ZURICH.- The Old Masters auction on 23 September was led by a very rare series of five allegorical paintings representing the months of February, March, April, October and December by Abel Grimmer (ca. 1570 – ca. 1620). The paintings had been conserved in the same private collection for over 300 years, and their rarity and beauty convinced a private collector to part with CHF 745 000 in order to obtain the series (lots 3033A – 3033E, estimate CHF 500 000 – 700 000). Other highlights of the paintings auctions included a Madonna and Child by Tommaso di Credi (active in Florence circa 1490-1510) which sold for CHF 96 500 (lot 3012), and a Bathing Nymph by German artist Carl Spitzweg (1808 Munich 1885) that also changed hands for CHF 96 500 (lot 3232). Two works by Giovanni Domenico Tiepolo (1727 Venice 1804) sold well in the Drawings auction ... More

New exhibition explores the experimental energy of the Toronto art scene in the 70s and 80s
TORONTO.- Toronto in the 1970s and 1980s was a city growing into its international status. Along with the city’s boom came the social and political upheavals of the era; the Spadina Expressway protests, bath house raids and fights over pay equity, multiculturalism and social housing dominated the headlines. In the midst of this, a new generation of Toronto artists emerged, pushing the boundaries of sculpture, painting and photography and exploring new ways of art making including video, installation and performance. This fall, the Art Gallery of Ontario, revisits that complicated era with a wide-ranging display of artists and artwork. Toronto: Tributes + Tributaries, 1971-1989 opened on Sept. 29, 2016 and runs until May 2017, filling the entire fourth floor of the AGO’s Contemporary Tower. Initiated by Andrew Hunter, the AGO’s Frederik S. Eaton Curator of Canadian ... More

African wax prints tackle rivals for place in the sun
ABIDJAN (AFP).- In a bustling market in Abidjan, women browse through a bewildering array of intricately patterned wax-print fabrics, each of which has a unique and sometimes quirky name. "Eye of my rival" is one which has an eye-like motif, while another is known as "capable husband". Another bale of this brightly coloured fabric is labelled "jealousy". Each print has a name and comes in different colours, so you could have a "capable husband" in red, green or a white and the same for “Eye of my rival". Others have longer, more conversational names: "If you leave, so will I" or "If you divorce, I won't eat sand". Known as a "pagne", this strip of printed cotton cloth can be worn in a number of different ways, tailored into a garment or used to make any type of fashion accessory or household item. The name often reflects a key element in the pattern an ... More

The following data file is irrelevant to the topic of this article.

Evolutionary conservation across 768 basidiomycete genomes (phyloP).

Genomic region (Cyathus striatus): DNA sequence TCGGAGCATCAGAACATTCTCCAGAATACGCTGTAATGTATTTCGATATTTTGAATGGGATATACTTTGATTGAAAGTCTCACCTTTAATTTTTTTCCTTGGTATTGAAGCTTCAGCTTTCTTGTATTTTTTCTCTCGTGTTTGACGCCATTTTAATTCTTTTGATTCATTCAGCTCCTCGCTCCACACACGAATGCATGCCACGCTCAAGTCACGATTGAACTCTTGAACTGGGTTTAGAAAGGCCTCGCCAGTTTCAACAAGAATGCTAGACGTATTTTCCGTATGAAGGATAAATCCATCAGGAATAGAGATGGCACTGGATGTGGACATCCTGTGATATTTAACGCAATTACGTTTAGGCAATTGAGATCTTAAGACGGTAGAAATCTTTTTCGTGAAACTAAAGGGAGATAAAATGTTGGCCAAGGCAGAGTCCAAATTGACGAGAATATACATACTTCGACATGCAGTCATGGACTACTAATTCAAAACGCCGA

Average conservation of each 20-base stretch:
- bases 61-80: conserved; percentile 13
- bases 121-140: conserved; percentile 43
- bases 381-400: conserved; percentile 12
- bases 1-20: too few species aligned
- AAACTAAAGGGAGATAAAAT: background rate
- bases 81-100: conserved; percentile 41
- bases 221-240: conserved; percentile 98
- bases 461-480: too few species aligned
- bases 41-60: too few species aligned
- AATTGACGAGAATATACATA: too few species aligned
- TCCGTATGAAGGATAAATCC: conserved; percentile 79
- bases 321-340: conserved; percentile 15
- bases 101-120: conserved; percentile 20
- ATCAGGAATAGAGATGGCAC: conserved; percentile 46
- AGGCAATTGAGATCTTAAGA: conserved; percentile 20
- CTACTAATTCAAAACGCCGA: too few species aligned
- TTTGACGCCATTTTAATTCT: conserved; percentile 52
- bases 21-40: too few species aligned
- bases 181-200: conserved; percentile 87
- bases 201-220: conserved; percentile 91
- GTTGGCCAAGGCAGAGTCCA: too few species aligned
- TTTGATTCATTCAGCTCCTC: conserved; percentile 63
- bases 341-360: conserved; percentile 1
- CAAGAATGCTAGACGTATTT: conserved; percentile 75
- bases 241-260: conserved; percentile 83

Major exhibition of new work by London-based artist Helen Marten opens at The Serpentine
LONDON.- The Serpentine presents a major exhibition of new work by London-based artist Helen Marten (b. 1985, Macclesfield, UK) who has been nominated for both the 2016 Turner Prize and the inaugural Hepworth Sculpture Prize. Helen Marten: Drunk Brown House at the Serpentine Sackler Gallery brings together work never before presented in London with new work in an installation that has been conceived specifically in relation to the Gallery. Combining sculpture, text and screen-printed paintings, Marten’s practice comprises images and objects, often playing with two and three-dimensionality. Her installations employ visual and linguistic ambiguity in order to explore the potential for misinterpretation and misunderstanding. Marten’s sculptural installations often serve as repositories for disparate material combinations, resulting in an exhibition that calls into ... More

Philipp Demandt takes office as new Director in Frankfurt am Main
FRANKFURT.- The Städel Museum, Schirn Kunsthalle Frankfurt and Liebieghaus Skulpturensammlung have a new director. On 1 October 2016, Dr Philipp Demandt will begin his work at the head of the three cultural institutions of Frankfurt. The art historian was chosen within the framework of an intensive national and international search for a successor to Max Hollein. He was previously the director of the Alte Nationalgalerie, a museum of the Staatliche Museen zu Berlin – Preussischer Kulturbesitz. At the press conference held today on the occasion of his assumption of office, Demandt (b. 1971) was introduced by Prof Dr Nikolaus Schweickart, chairman of the Städel Museum administration, and Dr Ina Hartwig, deputy mayor in charge of culture of the city of Frankfurt am Main. The chairman of the Städel Museum administration Prof Dr Nikolaus Schweickart, who ... More